In order to understand what diving animals such as dolphins and whales do below the sea surface, where and how deep they go and how they communicate with eachother, researchers equip them with different types of tags. Some of the tags collect, for example, information on the depth of the tagged animal, their orientation in the water column, speed and the sounds they produce.
Some toothed whales, such as the Blainville's beaked whale shown in the mural, dive to depths of 1000m or more. They use echolocation clicks to orientate themselves in this dark environment and to find their prey. To 'zoom in' on their prey item, they also produce buzzes which are a rapid succession of clicks. D-tags record the depth, orientation of the whale in the water and the sounds produced by the animal. Researchers temporarily attach these tags to the animals with suction cups and analyse the recorded data to study their behaviour at depth.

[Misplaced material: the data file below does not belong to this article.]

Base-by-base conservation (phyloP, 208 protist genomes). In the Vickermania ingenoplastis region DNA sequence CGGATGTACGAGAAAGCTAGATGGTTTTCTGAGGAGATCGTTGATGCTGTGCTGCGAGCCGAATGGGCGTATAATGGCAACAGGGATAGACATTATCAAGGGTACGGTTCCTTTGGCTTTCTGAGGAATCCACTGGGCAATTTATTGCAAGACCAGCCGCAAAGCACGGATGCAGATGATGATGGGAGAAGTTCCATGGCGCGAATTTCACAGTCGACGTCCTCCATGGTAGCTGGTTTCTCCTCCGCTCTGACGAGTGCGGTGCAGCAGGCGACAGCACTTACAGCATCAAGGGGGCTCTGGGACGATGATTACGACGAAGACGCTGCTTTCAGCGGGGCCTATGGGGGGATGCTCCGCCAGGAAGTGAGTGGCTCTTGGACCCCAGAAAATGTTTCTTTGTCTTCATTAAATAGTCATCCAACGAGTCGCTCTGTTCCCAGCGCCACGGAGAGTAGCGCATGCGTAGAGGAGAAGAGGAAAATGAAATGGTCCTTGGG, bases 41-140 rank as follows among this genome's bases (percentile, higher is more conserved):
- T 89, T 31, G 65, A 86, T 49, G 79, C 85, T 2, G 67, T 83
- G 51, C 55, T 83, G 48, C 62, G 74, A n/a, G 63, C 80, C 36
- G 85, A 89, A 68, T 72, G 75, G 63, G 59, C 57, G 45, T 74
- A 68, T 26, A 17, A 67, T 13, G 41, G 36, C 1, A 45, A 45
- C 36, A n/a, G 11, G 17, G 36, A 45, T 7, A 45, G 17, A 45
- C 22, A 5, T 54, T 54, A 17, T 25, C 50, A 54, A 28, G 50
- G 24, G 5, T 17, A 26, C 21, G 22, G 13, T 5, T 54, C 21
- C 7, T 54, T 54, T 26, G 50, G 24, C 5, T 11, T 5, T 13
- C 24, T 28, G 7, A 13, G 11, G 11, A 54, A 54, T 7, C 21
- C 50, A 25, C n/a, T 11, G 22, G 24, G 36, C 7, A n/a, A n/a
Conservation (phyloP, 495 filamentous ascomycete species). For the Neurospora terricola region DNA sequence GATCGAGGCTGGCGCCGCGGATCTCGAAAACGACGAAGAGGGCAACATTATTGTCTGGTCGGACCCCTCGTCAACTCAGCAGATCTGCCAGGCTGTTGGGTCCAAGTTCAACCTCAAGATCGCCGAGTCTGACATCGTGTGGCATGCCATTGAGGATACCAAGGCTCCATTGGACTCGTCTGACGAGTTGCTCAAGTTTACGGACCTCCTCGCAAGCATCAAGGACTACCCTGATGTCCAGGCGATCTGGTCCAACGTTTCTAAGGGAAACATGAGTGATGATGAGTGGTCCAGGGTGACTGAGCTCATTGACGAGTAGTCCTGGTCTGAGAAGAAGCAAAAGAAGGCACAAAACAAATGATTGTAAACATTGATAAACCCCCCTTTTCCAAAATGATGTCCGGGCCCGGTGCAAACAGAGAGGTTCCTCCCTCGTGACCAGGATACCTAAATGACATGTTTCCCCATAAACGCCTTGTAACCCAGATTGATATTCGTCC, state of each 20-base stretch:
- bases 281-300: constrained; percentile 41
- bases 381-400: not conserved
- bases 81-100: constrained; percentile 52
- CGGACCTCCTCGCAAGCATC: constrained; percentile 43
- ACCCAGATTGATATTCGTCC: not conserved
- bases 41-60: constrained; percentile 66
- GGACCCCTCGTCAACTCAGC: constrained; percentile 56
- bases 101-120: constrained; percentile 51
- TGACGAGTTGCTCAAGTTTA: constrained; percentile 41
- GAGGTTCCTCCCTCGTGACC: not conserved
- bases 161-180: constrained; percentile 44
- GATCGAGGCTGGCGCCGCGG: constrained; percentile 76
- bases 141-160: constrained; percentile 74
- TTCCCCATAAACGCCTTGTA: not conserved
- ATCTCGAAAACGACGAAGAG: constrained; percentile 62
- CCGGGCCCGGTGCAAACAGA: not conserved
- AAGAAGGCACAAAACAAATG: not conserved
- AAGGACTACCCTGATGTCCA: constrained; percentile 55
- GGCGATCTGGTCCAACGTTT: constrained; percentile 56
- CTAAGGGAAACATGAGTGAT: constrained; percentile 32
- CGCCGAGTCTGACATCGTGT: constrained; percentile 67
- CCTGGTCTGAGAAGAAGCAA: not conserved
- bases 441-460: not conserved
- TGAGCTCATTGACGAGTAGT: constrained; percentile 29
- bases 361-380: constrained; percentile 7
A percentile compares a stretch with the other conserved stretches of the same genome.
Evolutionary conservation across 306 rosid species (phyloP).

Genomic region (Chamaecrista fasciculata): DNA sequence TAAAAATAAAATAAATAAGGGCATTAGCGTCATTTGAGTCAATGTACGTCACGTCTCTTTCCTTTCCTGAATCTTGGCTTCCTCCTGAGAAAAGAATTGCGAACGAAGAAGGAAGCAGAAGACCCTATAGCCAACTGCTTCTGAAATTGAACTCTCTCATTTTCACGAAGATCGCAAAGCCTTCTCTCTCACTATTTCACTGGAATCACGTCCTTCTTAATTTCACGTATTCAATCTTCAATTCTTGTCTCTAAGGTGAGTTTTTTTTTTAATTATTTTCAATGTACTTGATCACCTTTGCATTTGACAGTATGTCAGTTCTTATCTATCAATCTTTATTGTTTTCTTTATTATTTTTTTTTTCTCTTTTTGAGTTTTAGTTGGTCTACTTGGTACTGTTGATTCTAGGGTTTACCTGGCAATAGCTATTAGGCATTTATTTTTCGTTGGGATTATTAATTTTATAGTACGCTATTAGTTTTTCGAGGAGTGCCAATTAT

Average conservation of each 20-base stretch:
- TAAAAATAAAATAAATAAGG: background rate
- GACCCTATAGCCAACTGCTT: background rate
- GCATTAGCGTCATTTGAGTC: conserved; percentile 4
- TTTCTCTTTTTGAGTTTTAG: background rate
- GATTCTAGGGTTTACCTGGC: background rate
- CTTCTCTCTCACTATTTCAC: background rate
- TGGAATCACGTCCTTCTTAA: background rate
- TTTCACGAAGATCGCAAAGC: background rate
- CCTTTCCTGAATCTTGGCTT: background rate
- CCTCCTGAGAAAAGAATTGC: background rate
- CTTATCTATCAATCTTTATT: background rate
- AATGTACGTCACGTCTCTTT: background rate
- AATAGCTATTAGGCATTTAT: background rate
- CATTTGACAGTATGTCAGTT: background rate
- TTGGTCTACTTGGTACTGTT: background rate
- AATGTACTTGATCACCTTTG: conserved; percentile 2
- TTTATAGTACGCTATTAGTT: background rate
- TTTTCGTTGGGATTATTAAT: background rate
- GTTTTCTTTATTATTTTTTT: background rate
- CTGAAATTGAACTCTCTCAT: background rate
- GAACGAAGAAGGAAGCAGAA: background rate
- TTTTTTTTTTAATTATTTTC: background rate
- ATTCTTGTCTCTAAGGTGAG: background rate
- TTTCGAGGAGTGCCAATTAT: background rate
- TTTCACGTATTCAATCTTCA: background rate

Pérez, J.M., Jensen, F.H., Rojano-Doñate, L. & Aguilar de Soto, N. 2017. Different modes of acoustic communication in deep-diving short-finned pilot whales (Globicephala macrorhynchus) Marine Mammal Science. 33, 1, p. 59-79